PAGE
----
Your doctor prescribes the diet.
TOPS provides the “do it.”®

TOPS is not about dieting or selling you a specific food plan. It’s about giving real people just like you the support and tools they need to make lasting lifestyle changes that make sense for them. That said, TOPS does strongly recommend two different healthy eating plans—the Food Exchange System and MyPlate. Ask your personal healthcare professional to advise you on a food plan that will work best for you.

The Food Exchange System

The Food Exchange System guides you to use variety and flexibility in your meal planning to achieve balanced nutrition at a calorie level that is best for your goals. There are no “good” or “bad” foods with the Exchange System—all foods fit…in moderation, of course. Food exchange lists—developed by the Academy of Nutrition and Dietetics and American Diabetes Association—group all foods with similar proportions of carbohydrate, protein, and fat.

Based on similar proportions of these three nutrients, all food is divided into six groups: Starch, Meat, Fruit, Vegetable, Milk, and Fat. There’s an additional “Free” group for foods that have less than 20 calories per serving.

It’s called the “Exchange System” because each item on a particular list, in the portion listed, may be interchanged with any other food item on the same list. For example, half of an English muffin may be exchanged for a 1-ounce slice of bread since both of these foods are in the Starch group and have roughly the same amount of carbohydrate, protein, and fat. TOPS’ lifestyle guide fully explains the Exchange System so members understand it and use it successfully as they plan their meals.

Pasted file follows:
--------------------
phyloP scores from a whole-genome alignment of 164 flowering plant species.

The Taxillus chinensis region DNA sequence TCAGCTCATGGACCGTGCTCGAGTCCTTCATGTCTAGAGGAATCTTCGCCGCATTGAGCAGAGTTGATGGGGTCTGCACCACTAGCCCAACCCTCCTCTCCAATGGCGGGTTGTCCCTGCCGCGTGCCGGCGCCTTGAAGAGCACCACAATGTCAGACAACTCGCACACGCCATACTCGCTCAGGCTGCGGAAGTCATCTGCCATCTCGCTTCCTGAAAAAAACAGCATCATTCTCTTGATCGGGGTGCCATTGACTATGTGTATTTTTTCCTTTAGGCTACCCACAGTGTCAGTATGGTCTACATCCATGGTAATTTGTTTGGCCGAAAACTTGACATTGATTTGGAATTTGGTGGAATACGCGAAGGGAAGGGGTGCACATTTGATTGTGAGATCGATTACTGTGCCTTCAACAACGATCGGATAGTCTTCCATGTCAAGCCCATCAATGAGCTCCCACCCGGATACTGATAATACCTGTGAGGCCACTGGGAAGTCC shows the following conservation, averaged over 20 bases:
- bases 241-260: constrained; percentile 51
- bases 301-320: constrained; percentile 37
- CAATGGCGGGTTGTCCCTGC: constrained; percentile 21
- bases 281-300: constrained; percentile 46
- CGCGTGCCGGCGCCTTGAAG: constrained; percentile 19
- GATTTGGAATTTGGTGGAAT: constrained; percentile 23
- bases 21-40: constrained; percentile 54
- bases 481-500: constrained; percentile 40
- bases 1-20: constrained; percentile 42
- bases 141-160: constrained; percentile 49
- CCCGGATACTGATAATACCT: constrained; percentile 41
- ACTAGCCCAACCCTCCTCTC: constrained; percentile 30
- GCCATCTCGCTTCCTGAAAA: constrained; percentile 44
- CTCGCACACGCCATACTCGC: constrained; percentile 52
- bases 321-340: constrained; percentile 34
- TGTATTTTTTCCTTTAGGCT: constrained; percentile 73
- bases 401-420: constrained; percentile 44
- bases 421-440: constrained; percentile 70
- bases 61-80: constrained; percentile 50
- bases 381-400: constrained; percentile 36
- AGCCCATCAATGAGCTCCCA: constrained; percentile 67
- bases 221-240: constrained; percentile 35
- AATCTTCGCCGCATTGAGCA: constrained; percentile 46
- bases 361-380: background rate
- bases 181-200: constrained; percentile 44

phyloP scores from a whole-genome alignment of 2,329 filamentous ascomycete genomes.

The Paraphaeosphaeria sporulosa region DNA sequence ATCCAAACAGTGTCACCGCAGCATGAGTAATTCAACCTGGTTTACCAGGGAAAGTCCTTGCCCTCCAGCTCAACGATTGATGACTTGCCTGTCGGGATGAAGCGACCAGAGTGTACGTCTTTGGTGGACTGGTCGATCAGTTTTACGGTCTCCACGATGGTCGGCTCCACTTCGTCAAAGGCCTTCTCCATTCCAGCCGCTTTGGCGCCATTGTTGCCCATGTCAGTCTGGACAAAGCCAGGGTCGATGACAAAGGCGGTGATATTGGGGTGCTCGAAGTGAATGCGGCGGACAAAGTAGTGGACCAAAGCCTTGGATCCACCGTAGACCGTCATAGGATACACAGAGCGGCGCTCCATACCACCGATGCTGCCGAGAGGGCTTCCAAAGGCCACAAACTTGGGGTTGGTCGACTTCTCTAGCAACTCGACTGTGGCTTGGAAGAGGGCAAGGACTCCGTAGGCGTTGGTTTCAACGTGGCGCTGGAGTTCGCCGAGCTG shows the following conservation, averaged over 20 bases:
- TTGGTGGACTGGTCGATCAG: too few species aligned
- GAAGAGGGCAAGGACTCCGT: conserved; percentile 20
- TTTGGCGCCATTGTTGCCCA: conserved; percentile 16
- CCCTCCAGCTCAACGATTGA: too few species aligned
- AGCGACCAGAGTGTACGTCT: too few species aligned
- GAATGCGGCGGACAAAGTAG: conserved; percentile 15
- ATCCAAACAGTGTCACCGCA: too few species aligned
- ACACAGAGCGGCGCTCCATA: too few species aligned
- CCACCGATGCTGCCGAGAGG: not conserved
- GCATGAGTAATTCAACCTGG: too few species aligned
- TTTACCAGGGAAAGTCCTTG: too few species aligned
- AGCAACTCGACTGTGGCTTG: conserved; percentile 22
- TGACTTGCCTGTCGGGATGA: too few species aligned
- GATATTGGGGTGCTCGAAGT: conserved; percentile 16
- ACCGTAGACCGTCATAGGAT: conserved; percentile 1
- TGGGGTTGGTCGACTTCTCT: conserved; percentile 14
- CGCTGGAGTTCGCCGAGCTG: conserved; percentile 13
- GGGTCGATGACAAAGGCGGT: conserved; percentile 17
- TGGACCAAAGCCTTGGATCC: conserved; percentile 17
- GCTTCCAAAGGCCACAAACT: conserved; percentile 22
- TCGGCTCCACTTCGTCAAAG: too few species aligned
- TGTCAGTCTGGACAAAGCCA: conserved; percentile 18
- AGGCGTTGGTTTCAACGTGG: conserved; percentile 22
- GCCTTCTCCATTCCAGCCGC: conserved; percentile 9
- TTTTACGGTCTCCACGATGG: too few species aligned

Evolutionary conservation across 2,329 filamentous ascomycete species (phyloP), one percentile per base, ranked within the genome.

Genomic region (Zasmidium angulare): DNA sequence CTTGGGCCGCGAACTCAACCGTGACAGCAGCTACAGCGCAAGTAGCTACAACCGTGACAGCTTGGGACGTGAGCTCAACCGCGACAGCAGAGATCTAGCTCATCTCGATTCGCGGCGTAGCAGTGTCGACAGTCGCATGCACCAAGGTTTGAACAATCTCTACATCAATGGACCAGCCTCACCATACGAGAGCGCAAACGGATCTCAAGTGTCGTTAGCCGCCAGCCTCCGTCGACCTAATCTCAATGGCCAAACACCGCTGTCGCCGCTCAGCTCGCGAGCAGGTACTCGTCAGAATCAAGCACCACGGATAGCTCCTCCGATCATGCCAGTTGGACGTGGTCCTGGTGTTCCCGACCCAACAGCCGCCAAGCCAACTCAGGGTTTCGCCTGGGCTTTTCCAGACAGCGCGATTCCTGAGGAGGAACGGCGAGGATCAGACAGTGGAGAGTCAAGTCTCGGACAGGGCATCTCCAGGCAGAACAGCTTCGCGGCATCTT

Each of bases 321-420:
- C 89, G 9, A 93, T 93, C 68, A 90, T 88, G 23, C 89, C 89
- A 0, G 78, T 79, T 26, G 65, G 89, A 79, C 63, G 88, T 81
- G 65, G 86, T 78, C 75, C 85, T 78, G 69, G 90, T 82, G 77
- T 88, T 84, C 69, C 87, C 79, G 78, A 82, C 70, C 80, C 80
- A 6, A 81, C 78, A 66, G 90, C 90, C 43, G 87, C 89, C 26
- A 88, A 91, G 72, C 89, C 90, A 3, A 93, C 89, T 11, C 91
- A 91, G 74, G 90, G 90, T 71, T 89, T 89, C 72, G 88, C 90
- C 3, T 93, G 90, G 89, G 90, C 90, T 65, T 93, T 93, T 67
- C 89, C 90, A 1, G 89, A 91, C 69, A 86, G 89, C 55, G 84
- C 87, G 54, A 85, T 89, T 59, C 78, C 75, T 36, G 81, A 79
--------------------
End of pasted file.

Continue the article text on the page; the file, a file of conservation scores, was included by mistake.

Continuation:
MyPlate, unveiled in June 2011 by the United States Department of Agriculture (USDA), replaces the 20-year-old food pyramid, which the USDA said was too confusing for consumers. Size of the plate and size of the portions are, of course, very important.

The MyPlate icon gives us a visual reminder to fill half of our plate with fruits and vegetables, something TOPS has advocated for years. It’s as simple as that. The remainder of our plate should include lean protein and grains—preferably whole grains such as brown rice or whole-wheat pasta. Pair your plate with a side of low-fat dairy such as skim milk, and you have a balanced, nutritious meal.

To learn more about MyPlate, visit To help you build healthier meals, “A Week of MyPlate Worksheet” is available to TOPS members. Try to use MyPlate as the basis for your main meal each day as a simple way to get started.

Canada’s Food Guide

Since 1942, Canada has changed their food guide’s name and look numerous times, but the goal has always remained the same - to provide Canadians with nutrition guidelines and food selections for a healthier lifestyle.

Canada’s Food Guide presents its recommendations for eating well, portion control, and adding variety and balance to daily meals with colorful descriptions and easy-to-follow steps. Similar to the U.S. MyPlate eating plan, the food guide is evidence based and grounded in current nutrition science. The food guide groups foods into four categories: vegetables and fruit; grain products; milk and alternatives; and meat and alternatives. Perhaps the biggest difference from MyPlate is the push for meatless proteins such as tofu, beans and lentils.

In just six pages, Canada’s food guide covers recommended servings based on age and gender, tips for reducing fat, sugar and salt in a diet, exercise guidelines, how to meet your vitamin needs and much more. To learn more, go to Health Canada.